Hearing loss has various forms – it might occur gradually (for example, due to aging) or all of a sudden (due to an injury or trauma). The hearing loss itself can be short-term or permanent, and can vary from mild (having trouble understanding conversations) to severe (complete deafness). A single ear can be affected by hearing impairment, or both ears.
There are also a number of signs and symptoms associated with hearing loss, one of the more common of which is a growing difficulty hearing or understanding conversations. People’s voices might seem to be at too low a volume (as if the speakers were far away), or sound muffled . Or alternatively, you might be able to hear folks speaking but discover that you’re having trouble differentiating individual words; this could become more noticeable when several people are speaking, or when you are in busy locations.
Various other usual symptoms of hearing loss include increasing the volume on your television or radio, having more difficulty hearing men’s voices than women’s, and being unable to differentiate sounds like ‘s’ and ‘th’ from one another. If you experience pain, tenderness, or itching in your ears, have periods of vertigo or dizziness, or hear a persistent buzzing or ringing sound, these symptoms can also be indications of hearing loss.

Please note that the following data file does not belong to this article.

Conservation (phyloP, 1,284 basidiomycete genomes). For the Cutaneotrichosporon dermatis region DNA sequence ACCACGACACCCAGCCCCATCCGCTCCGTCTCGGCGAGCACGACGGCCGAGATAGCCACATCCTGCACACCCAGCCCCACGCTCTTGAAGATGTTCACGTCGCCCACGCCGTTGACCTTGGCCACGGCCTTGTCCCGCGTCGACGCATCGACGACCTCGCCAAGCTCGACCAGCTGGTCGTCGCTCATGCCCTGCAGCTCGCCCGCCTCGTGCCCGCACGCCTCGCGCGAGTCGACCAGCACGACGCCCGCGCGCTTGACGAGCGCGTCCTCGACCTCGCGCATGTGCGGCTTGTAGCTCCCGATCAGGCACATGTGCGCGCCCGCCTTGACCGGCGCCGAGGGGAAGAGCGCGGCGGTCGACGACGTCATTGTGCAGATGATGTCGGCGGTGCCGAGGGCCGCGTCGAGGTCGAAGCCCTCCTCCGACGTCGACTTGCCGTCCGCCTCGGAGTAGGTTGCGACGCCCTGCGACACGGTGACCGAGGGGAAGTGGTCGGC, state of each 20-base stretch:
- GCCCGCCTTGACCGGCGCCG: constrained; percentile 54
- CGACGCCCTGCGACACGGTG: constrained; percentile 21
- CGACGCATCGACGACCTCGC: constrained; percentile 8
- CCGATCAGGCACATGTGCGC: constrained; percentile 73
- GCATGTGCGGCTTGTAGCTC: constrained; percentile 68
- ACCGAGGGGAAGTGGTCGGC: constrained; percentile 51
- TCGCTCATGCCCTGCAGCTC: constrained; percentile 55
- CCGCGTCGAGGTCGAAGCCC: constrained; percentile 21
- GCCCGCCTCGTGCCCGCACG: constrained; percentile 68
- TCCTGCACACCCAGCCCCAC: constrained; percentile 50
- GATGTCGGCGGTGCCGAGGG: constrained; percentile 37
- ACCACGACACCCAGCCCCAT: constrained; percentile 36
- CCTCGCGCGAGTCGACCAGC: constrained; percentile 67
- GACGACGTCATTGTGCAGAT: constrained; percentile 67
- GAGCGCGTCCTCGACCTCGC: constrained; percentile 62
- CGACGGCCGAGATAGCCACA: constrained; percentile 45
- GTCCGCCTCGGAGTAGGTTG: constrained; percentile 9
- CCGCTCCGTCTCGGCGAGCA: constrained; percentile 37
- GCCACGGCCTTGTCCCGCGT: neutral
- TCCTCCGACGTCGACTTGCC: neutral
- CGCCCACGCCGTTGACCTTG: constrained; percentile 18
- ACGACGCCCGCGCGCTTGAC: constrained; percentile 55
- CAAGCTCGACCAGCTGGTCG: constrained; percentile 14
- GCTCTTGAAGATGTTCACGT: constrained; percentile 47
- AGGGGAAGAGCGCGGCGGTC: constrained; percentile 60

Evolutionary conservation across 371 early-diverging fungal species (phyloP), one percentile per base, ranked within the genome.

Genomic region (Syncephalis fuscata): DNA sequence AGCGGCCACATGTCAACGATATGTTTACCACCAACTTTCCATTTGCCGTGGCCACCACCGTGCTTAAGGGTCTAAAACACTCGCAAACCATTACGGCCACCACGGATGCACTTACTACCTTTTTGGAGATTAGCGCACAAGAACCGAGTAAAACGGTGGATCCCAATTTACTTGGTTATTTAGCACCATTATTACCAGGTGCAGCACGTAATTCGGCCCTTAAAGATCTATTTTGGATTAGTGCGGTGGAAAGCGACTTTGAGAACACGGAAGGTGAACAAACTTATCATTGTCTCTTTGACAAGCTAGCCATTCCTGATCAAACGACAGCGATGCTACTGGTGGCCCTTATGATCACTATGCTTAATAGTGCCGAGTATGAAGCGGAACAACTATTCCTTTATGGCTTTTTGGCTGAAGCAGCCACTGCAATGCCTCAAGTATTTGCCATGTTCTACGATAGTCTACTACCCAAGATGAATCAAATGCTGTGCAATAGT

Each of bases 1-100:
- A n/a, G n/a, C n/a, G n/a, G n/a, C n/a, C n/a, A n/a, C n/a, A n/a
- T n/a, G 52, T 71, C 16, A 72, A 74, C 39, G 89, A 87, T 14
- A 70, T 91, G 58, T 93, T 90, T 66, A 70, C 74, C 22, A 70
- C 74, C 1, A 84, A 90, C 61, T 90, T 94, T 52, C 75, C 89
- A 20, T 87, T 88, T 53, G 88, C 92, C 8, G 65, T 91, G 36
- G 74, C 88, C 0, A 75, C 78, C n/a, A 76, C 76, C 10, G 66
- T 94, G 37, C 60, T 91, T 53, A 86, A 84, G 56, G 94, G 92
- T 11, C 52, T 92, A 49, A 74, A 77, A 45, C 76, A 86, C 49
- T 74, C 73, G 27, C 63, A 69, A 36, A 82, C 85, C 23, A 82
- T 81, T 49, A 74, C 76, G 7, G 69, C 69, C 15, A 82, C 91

Because it generally arises gradually, many people with hearing loss are not aware of it.
Or they might notice it but display “denial behaviors” to try to disguise or conceal their hearing loss from other people. For instance, people trying to conceal hearing loss may ask other people to repeat themselves often, can tend to avoid conversations and social interaction, fake having heard things they really didn’t, and over time may develop feelings of isolation and depression.
If you have experienced any of these signs or symptoms, schedule an appointment with one of our specialists. They can give you a hearing test to figure out if you have experienced hearing loss, and if so, can help you do something about it.